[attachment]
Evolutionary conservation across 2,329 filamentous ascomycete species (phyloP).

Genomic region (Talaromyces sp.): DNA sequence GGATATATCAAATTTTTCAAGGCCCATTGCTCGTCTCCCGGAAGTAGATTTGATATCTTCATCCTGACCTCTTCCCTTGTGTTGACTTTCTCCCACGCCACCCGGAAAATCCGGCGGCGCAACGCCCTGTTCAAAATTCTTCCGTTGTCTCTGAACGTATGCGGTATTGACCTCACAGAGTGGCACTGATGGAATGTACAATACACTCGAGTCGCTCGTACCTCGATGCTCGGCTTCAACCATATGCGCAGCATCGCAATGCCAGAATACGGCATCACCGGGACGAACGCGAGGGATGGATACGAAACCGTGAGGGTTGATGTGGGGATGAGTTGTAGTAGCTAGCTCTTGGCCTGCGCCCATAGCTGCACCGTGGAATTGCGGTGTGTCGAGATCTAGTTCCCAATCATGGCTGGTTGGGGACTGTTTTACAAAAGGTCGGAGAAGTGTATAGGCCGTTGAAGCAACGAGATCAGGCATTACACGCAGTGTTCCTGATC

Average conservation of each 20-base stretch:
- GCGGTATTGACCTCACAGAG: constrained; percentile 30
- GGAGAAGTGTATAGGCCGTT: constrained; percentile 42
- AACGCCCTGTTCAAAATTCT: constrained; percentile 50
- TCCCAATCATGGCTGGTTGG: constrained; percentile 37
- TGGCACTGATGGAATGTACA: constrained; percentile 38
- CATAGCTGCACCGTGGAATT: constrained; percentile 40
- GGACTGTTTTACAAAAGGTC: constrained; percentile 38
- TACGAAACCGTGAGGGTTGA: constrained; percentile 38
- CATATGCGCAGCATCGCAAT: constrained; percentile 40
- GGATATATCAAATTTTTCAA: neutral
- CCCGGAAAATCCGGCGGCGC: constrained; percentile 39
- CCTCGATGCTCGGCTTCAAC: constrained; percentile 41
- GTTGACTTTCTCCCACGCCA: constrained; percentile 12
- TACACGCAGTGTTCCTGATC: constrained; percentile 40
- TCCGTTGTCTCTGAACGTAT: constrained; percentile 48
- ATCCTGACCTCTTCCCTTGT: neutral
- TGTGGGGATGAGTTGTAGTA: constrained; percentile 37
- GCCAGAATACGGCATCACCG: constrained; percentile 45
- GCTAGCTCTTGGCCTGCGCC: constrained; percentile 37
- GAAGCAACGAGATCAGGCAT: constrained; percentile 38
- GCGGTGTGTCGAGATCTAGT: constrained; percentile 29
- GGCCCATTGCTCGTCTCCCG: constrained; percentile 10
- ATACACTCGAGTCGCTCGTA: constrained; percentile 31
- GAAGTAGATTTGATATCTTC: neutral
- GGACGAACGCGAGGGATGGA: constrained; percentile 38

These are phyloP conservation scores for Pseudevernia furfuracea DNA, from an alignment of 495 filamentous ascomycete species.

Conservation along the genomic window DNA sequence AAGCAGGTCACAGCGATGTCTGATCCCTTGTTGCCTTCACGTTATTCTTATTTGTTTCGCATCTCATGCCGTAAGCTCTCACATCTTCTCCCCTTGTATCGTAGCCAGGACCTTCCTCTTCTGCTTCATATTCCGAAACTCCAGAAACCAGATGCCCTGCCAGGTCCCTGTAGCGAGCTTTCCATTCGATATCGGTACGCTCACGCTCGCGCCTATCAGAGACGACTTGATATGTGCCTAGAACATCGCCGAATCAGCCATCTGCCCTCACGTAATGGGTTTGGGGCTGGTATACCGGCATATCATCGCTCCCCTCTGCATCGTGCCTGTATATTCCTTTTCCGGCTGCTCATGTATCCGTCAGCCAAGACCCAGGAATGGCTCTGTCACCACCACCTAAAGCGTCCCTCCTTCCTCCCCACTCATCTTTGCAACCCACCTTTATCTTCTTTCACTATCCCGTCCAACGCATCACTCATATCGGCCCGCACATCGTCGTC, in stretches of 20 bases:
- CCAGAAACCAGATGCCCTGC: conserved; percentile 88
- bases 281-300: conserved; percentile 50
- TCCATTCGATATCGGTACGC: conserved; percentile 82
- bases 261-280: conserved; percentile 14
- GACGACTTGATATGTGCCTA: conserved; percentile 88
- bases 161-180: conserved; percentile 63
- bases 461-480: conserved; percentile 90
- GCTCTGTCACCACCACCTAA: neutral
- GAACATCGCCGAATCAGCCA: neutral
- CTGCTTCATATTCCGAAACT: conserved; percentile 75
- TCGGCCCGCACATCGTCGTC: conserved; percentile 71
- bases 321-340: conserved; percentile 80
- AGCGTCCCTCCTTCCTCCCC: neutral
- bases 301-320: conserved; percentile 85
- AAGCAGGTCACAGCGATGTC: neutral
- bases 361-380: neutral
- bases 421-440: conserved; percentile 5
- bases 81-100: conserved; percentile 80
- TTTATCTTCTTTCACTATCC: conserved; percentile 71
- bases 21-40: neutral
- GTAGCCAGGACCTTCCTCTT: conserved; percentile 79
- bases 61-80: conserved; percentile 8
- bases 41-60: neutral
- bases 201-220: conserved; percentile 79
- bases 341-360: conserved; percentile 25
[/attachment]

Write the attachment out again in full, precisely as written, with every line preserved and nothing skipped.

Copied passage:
Evolutionary conservation across 2,329 filamentous ascomycete species (phyloP).

Genomic region (Talaromyces sp.): DNA sequence GGATATATCAAATTTTTCAAGGCCCATTGCTCGTCTCCCGGAAGTAGATTTGATATCTTCATCCTGACCTCTTCCCTTGTGTTGACTTTCTCCCACGCCACCCGGAAAATCCGGCGGCGCAACGCCCTGTTCAAAATTCTTCCGTTGTCTCTGAACGTATGCGGTATTGACCTCACAGAGTGGCACTGATGGAATGTACAATACACTCGAGTCGCTCGTACCTCGATGCTCGGCTTCAACCATATGCGCAGCATCGCAATGCCAGAATACGGCATCACCGGGACGAACGCGAGGGATGGATACGAAACCGTGAGGGTTGATGTGGGGATGAGTTGTAGTAGCTAGCTCTTGGCCTGCGCCCATAGCTGCACCGTGGAATTGCGGTGTGTCGAGATCTAGTTCCCAATCATGGCTGGTTGGGGACTGTTTTACAAAAGGTCGGAGAAGTGTATAGGCCGTTGAAGCAACGAGATCAGGCATTACACGCAGTGTTCCTGATC

Average conservation of each 20-base stretch:
- GCGGTATTGACCTCACAGAG: constrained; percentile 30
- GGAGAAGTGTATAGGCCGTT: constrained; percentile 42
- AACGCCCTGTTCAAAATTCT: constrained; percentile 50
- TCCCAATCATGGCTGGTTGG: constrained; percentile 37
- TGGCACTGATGGAATGTACA: constrained; percentile 38
- CATAGCTGCACCGTGGAATT: constrained; percentile 40
- GGACTGTTTTACAAAAGGTC: constrained; percentile 38
- TACGAAACCGTGAGGGTTGA: constrained; percentile 38
- CATATGCGCAGCATCGCAAT: constrained; percentile 40
- GGATATATCAAATTTTTCAA: neutral
- CCCGGAAAATCCGGCGGCGC: constrained; percentile 39
- CCTCGATGCTCGGCTTCAAC: constrained; percentile 41
- GTTGACTTTCTCCCACGCCA: constrained; percentile 12
- TACACGCAGTGTTCCTGATC: constrained; percentile 40
- TCCGTTGTCTCTGAACGTAT: constrained; percentile 48
- ATCCTGACCTCTTCCCTTGT: neutral
- TGTGGGGATGAGTTGTAGTA: constrained; percentile 37
- GCCAGAATACGGCATCACCG: constrained; percentile 45
- GCTAGCTCTTGGCCTGCGCC: constrained; percentile 37
- GAAGCAACGAGATCAGGCAT: constrained; percentile 38
- GCGGTGTGTCGAGATCTAGT: constrained; percentile 29
- GGCCCATTGCTCGTCTCCCG: constrained; percentile 10
- ATACACTCGAGTCGCTCGTA: constrained; percentile 31
- GAAGTAGATTTGATATCTTC: neutral
- GGACGAACGCGAGGGATGGA: constrained; percentile 38

These are phyloP conservation scores for Pseudevernia furfuracea DNA, from an alignment of 495 filamentous ascomycete species.

Conservation along the genomic window DNA sequence AAGCAGGTCACAGCGATGTCTGATCCCTTGTTGCCTTCACGTTATTCTTATTTGTTTCGCATCTCATGCCGTAAGCTCTCACATCTTCTCCCCTTGTATCGTAGCCAGGACCTTCCTCTTCTGCTTCATATTCCGAAACTCCAGAAACCAGATGCCCTGCCAGGTCCCTGTAGCGAGCTTTCCATTCGATATCGGTACGCTCACGCTCGCGCCTATCAGAGACGACTTGATATGTGCCTAGAACATCGCCGAATCAGCCATCTGCCCTCACGTAATGGGTTTGGGGCTGGTATACCGGCATATCATCGCTCCCCTCTGCATCGTGCCTGTATATTCCTTTTCCGGCTGCTCATGTATCCGTCAGCCAAGACCCAGGAATGGCTCTGTCACCACCACCTAAAGCGTCCCTCCTTCCTCCCCACTCATCTTTGCAACCCACCTTTATCTTCTTTCACTATCCCGTCCAACGCATCACTCATATCGGCCCGCACATCGTCGTC, in stretches of 20 bases:
- CCAGAAACCAGATGCCCTGC: conserved; percentile 88
- bases 281-300: conserved; percentile 50
- TCCATTCGATATCGGTACGC: conserved; percentile 82
- bases 261-280: conserved; percentile 14
- GACGACTTGATATGTGCCTA: conserved; percentile 88
- bases 161-180: conserved; percentile 63
- bases 461-480: conserved; percentile 90
- GCTCTGTCACCACCACCTAA: neutral
- GAACATCGCCGAATCAGCCA: neutral
- CTGCTTCATATTCCGAAACT: conserved; percentile 75
- TCGGCCCGCACATCGTCGTC: conserved; percentile 71
- bases 321-340: conserved; percentile 80
- AGCGTCCCTCCTTCCTCCCC: neutral
- bases 301-320: conserved; percentile 85
- AAGCAGGTCACAGCGATGTC: neutral
- bases 361-380: neutral
- bases 421-440: conserved; percentile 5
- bases 81-100: conserved; percentile 80
- TTTATCTTCTTTCACTATCC: conserved; percentile 71
- bases 21-40: neutral
- GTAGCCAGGACCTTCCTCTT: conserved; percentile 79
- bases 61-80: conserved; percentile 8
- bases 41-60: neutral
- bases 201-220: conserved; percentile 79
- bases 341-360: conserved; percentile 25